Cannabis use fell during the Covid-19 pandemic but there was an increase in the use of cocaine, alcohol and street-sourced prescription medication, according to a new report.
The survey by Queen’s University and Ulster University researchers for the Northern Ireland Alcohol and Drug Alliance (NIADA) found that the physical and mental health of those using drugs deteriorated during the pandemic.
“While there was some disruption to street-based retail markets during the initial stages of the pandemic, European research suggested that drug markets remained relatively resilient,” the report stated.
“(They) adapted through increased use of encrypted messaging services and social media applications, postal and home delivery services. This development was also identified in Northern Ireland by the PSNI.”
It found that a disruption in the cannabis market with “reductions in supply, quality and higher prices” corresponded with an “increase in the accessibility and purity of cocaine and decreasing price.
“There was also evidence of some clients’ supplementing and/or substituting preferred drugs with stimulants, synthetic cannabinoids and online or street-sourced benzodiazepines.
“A marked change in the operation of drug markets was a move to more online purchasing using encrypted messaging services, social media applications and other online services. This adaption had been a growing trend which was accelerated by the pandemic,” it said.
Providers of statutory support services for drug users expressed concern about the suspension of some statutory substance use services and the more limited access to statutory mental health services for young people and adults.
This in turn increased pressure on the community and voluntary sector, according to the report.
Drug use was more visible to families due to lockdown restrictions and this, combined with changing drug use patterns, led to increased tension and conflict, the authors said.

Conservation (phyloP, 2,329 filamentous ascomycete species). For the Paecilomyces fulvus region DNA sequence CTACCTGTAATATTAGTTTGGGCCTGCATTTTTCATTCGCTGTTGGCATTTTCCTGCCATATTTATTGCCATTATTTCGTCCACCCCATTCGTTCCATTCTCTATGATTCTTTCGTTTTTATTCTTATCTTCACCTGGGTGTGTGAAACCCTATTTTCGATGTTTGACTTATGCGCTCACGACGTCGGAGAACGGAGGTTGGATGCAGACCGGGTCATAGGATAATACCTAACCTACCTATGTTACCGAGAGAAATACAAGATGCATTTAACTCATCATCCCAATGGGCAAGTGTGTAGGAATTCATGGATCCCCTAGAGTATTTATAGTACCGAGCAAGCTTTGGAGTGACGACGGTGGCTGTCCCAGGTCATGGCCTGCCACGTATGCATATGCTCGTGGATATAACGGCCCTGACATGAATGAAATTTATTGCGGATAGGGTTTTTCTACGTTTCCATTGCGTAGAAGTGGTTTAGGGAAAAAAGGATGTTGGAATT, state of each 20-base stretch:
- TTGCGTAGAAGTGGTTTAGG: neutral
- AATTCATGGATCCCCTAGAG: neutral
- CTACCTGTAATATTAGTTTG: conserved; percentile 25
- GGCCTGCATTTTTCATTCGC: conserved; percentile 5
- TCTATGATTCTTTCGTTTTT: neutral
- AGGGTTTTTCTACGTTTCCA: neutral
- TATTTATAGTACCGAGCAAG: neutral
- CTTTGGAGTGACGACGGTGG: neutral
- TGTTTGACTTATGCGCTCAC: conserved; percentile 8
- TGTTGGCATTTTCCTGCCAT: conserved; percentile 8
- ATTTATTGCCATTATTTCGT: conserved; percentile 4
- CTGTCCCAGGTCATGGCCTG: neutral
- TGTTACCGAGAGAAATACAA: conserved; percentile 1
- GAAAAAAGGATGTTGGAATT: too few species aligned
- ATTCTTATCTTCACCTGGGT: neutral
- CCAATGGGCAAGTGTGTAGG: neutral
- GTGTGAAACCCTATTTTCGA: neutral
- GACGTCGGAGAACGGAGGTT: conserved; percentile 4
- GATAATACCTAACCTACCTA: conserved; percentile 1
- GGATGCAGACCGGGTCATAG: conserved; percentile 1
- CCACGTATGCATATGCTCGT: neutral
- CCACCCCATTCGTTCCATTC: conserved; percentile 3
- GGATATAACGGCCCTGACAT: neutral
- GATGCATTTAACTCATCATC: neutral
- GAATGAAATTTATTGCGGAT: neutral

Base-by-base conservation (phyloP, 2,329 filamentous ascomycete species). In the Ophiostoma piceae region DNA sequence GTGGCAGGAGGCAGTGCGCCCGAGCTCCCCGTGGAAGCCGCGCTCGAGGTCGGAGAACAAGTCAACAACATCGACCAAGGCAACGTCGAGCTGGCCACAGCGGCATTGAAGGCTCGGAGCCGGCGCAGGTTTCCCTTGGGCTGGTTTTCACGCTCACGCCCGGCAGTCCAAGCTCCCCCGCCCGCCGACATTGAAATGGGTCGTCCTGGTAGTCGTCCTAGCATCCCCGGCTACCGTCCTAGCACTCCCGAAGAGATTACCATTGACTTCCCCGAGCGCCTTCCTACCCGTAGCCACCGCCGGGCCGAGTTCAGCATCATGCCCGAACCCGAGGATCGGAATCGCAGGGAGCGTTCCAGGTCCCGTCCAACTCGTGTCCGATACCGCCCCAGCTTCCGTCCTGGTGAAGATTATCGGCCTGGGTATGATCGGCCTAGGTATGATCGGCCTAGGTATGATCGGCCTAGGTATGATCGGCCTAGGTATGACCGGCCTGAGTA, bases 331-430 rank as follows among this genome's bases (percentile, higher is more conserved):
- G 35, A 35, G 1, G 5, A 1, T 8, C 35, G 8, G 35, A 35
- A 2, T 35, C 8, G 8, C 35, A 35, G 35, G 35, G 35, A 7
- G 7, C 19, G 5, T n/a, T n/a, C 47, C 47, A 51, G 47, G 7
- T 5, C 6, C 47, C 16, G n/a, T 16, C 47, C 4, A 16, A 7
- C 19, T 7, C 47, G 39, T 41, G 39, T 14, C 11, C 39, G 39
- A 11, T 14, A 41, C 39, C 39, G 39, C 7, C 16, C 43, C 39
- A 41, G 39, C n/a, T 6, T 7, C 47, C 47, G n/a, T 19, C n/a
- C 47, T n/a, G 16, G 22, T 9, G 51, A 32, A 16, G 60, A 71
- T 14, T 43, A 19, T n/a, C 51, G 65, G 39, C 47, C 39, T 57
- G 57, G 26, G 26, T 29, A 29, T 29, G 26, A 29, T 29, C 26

Services providers noted that the income of people in the homeless and injecting drug use communities was affected.
“Their main source of money was begging in city-centre streets which was substantially affected by lockdown restrictions. Consequently, alternative sources of money, such as sex work, clients borrowing from each other and criminality, were sought,” the report said.
“Some practitioners working in day/drop-in centres and hostels stated that decreased overdose rates were observed during the first lockdown which they attributed to reduced movement due to pandemic restrictions. However, overdoses increased during subsequent lockdowns.
“Other community-based organisations experienced elevated rates throughout the pandemic which they linked to social isolation, lengthier waiting times to access statutory substance use services, clients using different drugs and polydrug use. There was also a feeling that some clients acquired a more ambivalent attitude to risk, perhaps most evident among younger people.”
The report found that there was an increase in “injecting-related harms” for some clients.
There was “increased injecting frequency due to cocaine . . especially by a younger, less experienced cohort of clients” and “more groin injecting and injecting-related injuries”, and more sharing of needles and syringes which led to more Hepatitis C and HIV diagnosis.
Among its numerous recommendations, the report called for a “long-term, strategic, coordinated, cross-departmental, cross-sectoral strategy” to tackle alcohol and other drug-related deaths.
“Clear objectives and strategies to reduce these unnecessary deaths need to be established. Evidence-based approaches, including the implementation of overdose prevention sites, should be implemented,” it said.
It urged the Department of Health to provide more secure funding and contracts for voluntary and community sector service providers.
The report also called for a “single point of referral system for all clients throughout the HSCTs (health and social care trusts) areas experience problematic substance abuse.
“There is an urgent need to review accessibility and provision of residential detox and rehabilitation treatment given unequal access and increased demands for these services,” it added.